If mornings are brutal at your house, what with early school start times and grumpy, tired kids, some relief may be coming your way.
California just became the first state to push back school start times for both middle and high schools, and more states are considering adopting the same measure.
Teens are wired to sleep later.
Many health officials and organizations, including the American Academy of Pediatrics, have long advocated for later school start times. They point to studies that found getting more sleep because of later start times leads to better health, attendance, and school performance overall.
“The science shows that teenage students who start their day later increase their academic performance, attendance, and overall health,” said California Governor Gavin Newsom in a statement.
The School Start Time Committee in Norwalk, Conn., where later start times are being considered, points beyond academic performance to other benefits of adolescents getting adequate sleep. In their report, the committee asserts that later school start times (and the associated extra sleep) will improve “cognitive function, creativity, athletic performance and mental health. Adequately rested teens are also less likely to be injured, involved in car accidents, engage in substance abuse, or commit suicide.”
Changes like these might need to be tailored to communities.
The new law in California will not apply to any optional, before-school classes, which are sometimes called zero periods. This means a child who’s enrolled in one of those early classes may have a gap of time between the end of that period and when school officially starts. California schools and school districts have three years to plan for and implement the changes, so they can figure out what will work best.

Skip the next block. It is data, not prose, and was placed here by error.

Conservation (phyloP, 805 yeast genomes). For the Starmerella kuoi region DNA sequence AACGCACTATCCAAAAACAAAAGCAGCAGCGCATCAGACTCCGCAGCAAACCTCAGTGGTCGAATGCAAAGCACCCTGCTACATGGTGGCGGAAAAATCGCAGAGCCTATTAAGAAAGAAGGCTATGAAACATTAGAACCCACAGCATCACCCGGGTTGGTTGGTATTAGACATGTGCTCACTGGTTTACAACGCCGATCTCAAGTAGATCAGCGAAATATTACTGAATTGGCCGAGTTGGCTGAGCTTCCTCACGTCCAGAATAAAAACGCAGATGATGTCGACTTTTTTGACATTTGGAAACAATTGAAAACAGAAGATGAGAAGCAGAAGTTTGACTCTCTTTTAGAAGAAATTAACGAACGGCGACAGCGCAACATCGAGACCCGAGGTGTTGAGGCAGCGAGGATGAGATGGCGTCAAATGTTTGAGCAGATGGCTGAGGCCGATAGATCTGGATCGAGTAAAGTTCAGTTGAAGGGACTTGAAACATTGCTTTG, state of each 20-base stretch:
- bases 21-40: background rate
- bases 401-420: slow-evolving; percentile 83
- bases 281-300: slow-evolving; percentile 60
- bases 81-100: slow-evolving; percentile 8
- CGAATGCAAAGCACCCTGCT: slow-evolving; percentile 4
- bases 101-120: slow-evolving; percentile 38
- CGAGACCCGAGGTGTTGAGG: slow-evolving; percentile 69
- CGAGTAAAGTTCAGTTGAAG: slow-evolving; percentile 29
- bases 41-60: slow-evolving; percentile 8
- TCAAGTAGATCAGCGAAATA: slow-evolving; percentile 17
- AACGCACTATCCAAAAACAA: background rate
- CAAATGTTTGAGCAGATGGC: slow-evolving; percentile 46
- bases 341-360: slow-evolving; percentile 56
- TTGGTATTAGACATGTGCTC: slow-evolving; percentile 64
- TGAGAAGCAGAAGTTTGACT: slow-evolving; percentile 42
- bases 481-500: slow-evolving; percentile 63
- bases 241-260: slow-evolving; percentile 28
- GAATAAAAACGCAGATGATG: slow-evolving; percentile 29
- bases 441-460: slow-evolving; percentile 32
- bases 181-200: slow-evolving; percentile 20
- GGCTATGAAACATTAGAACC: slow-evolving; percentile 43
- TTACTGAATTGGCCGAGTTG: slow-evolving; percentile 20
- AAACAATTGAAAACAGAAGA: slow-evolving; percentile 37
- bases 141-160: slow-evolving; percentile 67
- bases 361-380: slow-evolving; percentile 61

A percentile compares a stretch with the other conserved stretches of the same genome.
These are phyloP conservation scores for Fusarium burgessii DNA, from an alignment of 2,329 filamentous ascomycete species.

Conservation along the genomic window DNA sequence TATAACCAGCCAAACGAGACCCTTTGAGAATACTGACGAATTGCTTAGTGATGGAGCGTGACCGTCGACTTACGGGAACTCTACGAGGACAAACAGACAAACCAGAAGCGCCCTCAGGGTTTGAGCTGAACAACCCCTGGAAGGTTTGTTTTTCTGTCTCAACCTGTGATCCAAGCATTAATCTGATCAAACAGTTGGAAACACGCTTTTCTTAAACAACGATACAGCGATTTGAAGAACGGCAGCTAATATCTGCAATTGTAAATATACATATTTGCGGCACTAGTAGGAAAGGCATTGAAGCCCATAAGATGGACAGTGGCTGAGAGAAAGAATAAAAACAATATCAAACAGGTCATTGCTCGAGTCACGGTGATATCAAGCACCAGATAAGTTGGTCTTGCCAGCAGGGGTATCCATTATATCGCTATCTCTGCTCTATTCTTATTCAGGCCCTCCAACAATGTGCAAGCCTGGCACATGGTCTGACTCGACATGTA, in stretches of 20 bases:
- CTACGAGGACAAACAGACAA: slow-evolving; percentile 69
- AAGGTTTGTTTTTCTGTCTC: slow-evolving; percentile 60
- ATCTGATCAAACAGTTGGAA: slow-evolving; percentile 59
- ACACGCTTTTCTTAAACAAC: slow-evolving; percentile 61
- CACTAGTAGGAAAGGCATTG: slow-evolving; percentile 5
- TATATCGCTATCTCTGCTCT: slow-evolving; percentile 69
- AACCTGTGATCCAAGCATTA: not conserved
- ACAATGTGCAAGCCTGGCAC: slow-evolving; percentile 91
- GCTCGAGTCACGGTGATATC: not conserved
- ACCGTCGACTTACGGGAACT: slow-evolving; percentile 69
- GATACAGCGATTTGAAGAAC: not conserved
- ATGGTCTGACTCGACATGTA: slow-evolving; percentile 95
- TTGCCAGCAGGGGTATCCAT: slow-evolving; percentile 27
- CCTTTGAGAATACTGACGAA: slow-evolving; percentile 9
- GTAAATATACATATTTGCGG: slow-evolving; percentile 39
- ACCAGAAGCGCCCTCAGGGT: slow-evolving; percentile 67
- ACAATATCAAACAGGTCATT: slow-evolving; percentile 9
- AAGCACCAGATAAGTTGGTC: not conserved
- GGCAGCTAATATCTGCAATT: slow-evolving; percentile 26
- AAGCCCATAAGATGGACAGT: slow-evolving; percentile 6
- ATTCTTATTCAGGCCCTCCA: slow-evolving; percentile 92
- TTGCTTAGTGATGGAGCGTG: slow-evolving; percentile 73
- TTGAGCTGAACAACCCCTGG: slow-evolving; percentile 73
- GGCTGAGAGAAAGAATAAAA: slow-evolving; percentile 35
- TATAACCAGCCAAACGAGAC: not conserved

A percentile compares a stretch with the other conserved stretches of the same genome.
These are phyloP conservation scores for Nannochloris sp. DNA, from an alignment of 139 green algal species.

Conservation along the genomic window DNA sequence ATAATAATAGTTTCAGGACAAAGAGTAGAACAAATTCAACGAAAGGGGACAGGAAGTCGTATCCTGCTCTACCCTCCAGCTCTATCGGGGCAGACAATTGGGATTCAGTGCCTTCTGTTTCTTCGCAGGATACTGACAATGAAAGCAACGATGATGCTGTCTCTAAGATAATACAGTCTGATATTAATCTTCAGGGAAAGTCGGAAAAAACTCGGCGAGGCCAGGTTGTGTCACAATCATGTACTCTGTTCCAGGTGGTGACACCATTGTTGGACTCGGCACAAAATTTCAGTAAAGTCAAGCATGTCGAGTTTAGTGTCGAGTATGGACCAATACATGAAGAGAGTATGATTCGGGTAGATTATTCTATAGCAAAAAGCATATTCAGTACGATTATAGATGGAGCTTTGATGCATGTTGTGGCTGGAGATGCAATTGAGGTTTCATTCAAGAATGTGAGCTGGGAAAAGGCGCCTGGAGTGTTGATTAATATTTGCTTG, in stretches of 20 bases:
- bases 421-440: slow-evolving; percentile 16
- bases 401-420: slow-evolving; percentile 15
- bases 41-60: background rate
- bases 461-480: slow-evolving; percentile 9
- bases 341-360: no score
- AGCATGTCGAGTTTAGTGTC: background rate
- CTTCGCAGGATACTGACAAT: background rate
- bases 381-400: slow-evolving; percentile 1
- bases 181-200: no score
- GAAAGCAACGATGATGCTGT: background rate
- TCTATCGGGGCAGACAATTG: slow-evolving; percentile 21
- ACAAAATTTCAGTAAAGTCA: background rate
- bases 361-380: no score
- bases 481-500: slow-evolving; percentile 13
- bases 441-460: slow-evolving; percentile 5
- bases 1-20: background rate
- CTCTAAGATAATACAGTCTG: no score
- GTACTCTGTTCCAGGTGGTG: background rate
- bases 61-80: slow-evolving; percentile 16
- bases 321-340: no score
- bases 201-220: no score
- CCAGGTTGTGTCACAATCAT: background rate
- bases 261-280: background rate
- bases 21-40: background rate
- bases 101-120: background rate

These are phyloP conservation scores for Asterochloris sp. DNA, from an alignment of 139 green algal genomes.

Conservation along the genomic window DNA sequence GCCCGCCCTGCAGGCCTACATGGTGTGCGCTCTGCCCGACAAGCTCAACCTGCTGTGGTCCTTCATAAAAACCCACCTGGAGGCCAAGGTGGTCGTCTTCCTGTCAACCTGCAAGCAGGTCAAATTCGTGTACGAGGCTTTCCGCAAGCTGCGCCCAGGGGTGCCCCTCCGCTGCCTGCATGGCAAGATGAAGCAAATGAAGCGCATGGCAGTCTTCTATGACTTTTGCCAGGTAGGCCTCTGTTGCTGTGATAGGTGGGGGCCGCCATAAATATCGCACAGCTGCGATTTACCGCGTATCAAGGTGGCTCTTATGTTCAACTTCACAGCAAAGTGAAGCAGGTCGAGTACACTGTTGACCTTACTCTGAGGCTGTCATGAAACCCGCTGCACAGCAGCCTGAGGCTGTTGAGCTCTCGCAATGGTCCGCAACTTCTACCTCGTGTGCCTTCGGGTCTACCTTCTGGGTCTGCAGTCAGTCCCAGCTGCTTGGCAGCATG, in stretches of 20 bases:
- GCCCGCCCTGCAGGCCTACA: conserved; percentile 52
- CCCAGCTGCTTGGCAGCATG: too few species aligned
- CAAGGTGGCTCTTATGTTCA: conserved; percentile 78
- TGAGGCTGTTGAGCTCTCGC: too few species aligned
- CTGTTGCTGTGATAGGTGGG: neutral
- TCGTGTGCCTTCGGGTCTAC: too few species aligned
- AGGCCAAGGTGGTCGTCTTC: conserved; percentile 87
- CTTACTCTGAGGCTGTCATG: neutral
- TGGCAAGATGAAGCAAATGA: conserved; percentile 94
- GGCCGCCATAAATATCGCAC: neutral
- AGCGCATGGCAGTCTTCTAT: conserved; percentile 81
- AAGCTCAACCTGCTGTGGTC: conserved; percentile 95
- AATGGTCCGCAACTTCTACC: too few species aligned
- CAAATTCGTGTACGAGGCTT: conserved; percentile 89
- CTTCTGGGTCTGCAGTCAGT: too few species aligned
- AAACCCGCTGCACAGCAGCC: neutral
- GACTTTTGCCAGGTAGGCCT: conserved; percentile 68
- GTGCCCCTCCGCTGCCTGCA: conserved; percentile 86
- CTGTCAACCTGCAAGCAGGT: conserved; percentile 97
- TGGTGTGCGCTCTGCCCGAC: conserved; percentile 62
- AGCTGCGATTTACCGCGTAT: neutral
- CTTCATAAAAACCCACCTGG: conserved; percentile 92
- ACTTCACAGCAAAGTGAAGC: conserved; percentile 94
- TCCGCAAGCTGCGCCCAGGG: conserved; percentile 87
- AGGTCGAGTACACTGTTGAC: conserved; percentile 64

Luckily, there are states with school districts who’ve already pushed their start times that they can study for help.
For example, schools in Seattle, Washington, pushed back their start times in 2016. Two years later, the University of Washington conducted a study that showed Seattle teens slept about 34 minutes more as a result of the start time switch from 7:50 a.m. to 8:45 a.m.
Schools in some Florida counties and other states have also begun to push back school start times. A change in school start times affects not just students and parents, but a community overall, as it impacts commute schedules, bus routes, and more. As a result, many advocate that this be decided at the local level, where officials can work with the community to find an approach that will work specifically for them.
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